Why does trying something new always feel so scary?! Every day I prove to myself that I can achieve new things. And still there are those moments, when I want something so bad that I get annoyed by myself for not having the guts to just go for it.
Recently I decided to get out of my comfort zone one more time and to dance in a way I haven’t danced before.
Video below ↓
Most of my pole dance performances have been mainly lyrical so far – with rather slow and soft movements. Why? It comes more natural to me (which became an excuse not to do it differently) and I find it easier to extend the moves smoothly, when I’m not rushing through them.
At the same time, I am starting to get seriously annoyed by myself for always being such a softie, especially when I don’t want to be a softie. The people who know me, have heard me complain about this several times. I watch a lot of dance videos and I like the impact of energetic staccato moves. I’d love to be able to move that way as well!
After I studied some more dance videos I decided to simply try it out for last week’s showcase of my pole dance studio. And here’s what came out of my experiment:
If you are wondering what helped me and what hindered me in the process, these are my 3 major takeaways:
- #1: EXTEND YOUR MOVES! Being clean with your movements allows others to see and understand your movements better. So far, nothing new! But I am not talking about pointed toes and straight legs her. I’m talking about extending the moves in their execution. This is the most essential thing I learned through dance classes and a #1 mistake I see other pole dancers do in their routines and performances. As I learned in my last pole dance performance, this holds true for fast pace choreographies as well. Moving fast doesn’t mean cutting and rushing through the moves. It means extending them to the moment of drop (accent) in the music, where you want to add your sharp accent moves. This should be the focus during the preparation training.
#2: IMMERSE YOURSELF IN YOUR CHARACTER! Make it clear for yourself first, what is it that you are representing in your dance. Elegance, sexiness, sadness, power? Here’s an example: my character was femme fatale – confident and powerful, a bit crazy, but at the same time sensual and sexy. The lyrics helped me build her, but I also used my freedom of interpretation to adjust her, so I feel comfortable with the whole piece. That way I could identify with her, her emotions and motives. Right before I went on stage, I repeated to myself a quote from the song and I got back to the original leading emotion of the piece. I seized it and held it until my dance was over.
#3: IT’S ALL ABOUT THE ENERGY of your performance. People wouldn’t remember the mistakes you’ve done, but they’ll remember the energy of your performance, when they think back. So, focus on the feeling and your character when you are on stage, rather than on technique. My last pole dance performance wasn’t the cleanest one but it left an overall powerful impression through the sharp accents on point with the music. This was also the first time I tried to express feelings through facial expression, which I find to be the most difficult part in performing. But I also found out, that it comes naturally, if you are sufficiently immersed in your character.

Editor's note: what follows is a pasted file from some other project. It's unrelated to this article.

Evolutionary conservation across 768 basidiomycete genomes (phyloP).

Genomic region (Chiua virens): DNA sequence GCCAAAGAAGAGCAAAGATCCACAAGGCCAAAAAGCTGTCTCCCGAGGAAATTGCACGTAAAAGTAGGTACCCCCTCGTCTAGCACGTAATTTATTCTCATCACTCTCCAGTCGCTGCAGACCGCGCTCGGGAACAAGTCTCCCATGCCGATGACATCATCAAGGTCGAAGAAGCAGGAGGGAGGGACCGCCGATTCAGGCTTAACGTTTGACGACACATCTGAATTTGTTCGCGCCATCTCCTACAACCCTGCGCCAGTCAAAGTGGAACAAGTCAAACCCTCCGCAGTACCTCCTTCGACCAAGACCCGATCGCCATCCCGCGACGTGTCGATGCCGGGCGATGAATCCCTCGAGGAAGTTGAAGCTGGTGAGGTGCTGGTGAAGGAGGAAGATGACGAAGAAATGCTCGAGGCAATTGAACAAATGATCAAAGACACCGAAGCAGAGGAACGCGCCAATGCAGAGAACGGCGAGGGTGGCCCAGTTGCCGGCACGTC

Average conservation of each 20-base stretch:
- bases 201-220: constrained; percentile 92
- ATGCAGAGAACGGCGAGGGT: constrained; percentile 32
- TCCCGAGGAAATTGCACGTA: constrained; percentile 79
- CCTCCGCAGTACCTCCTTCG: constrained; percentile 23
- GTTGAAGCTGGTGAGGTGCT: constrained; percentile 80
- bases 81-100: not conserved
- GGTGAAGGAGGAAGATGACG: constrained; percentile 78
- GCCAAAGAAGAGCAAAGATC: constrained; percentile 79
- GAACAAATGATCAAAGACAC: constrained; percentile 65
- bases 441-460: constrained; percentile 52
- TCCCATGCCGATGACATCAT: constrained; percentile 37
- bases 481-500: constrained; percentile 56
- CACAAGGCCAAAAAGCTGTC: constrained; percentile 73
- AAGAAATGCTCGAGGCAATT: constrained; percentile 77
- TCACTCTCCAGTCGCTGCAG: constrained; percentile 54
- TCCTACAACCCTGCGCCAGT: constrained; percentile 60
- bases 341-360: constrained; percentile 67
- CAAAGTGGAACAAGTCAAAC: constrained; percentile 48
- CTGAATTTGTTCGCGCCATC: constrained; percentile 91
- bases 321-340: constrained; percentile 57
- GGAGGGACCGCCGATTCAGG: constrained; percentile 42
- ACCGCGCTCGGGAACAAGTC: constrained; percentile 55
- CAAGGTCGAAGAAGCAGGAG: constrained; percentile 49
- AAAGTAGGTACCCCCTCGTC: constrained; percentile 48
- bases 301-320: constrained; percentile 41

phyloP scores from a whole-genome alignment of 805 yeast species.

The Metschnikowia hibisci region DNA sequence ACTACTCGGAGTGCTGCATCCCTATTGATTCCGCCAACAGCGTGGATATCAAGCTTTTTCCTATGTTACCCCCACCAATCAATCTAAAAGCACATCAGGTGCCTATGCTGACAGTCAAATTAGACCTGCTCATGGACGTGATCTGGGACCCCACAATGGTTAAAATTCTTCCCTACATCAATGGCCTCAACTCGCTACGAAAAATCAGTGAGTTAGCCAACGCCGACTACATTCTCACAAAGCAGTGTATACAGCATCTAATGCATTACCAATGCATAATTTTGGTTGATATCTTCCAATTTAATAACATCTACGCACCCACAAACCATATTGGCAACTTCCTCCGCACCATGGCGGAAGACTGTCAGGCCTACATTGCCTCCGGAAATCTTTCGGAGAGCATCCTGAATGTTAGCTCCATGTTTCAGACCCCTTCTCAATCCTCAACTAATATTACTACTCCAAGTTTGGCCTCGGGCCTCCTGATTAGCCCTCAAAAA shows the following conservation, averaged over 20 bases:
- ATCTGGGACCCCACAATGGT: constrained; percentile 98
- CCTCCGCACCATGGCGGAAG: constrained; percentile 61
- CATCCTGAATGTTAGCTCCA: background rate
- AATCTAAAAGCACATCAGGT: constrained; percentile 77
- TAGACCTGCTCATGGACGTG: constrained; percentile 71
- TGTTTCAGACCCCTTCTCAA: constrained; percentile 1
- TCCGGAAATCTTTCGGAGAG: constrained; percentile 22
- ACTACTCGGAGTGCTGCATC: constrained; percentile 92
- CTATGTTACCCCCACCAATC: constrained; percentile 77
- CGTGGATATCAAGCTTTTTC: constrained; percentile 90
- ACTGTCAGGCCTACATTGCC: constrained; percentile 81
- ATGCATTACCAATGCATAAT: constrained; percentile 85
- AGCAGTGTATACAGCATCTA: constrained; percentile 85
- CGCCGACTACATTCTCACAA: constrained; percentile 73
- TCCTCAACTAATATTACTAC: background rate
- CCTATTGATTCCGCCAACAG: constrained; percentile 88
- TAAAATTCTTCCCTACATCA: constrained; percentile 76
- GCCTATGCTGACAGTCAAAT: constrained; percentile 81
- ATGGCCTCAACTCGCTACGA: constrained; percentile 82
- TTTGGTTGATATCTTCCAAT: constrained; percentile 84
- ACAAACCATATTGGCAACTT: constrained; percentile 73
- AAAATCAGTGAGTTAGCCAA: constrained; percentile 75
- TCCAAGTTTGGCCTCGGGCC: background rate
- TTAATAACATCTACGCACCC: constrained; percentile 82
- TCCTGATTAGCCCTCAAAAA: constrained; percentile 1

Have you done a particular pole dance performance or choreography lately? Or are you working on one? What are you finding the most difficult about it? Write down in the comments or send me a mail.
Junior Jackson says
Hello 🙂 what a great website!! I saw one of your tutorials on YouTube and now I’m hooked!! I had a performance last month and it was tragic. My biggest demon is that I have NO FLOW. I’m a powerhouse when it comes to strength moves and contortions but I can’t string the movements together to save my life. I even have a strong stage presence but my transitions are so messy that I find it hard to sit through my own pieces. I also make the mistake of rushing through my moves so quickly that I have run out of routine before my song finishes. I’m always afraid of the crowd being bored. To be honest, a lot of my problems come from my own head, I think they (the audience) won’t like my routine, won’t think it has that wow factor. I end up changing my routine so many times, even the night of!! I also can’t stay focused on one move, once I see something new I’m like, I GOTTA DO THAT NOW!! Which makes it hard to keep my routines consistent. I know this is a lot, but if you have any tips I’d greatly appreciate it. Please don’t stop making videos, they have been so helpful, Thank you : )
Elisabeth Schärer says
try closeing your eyes and dont think about the audience. or the other option, keep eye contact with your audience all the time, stair at them!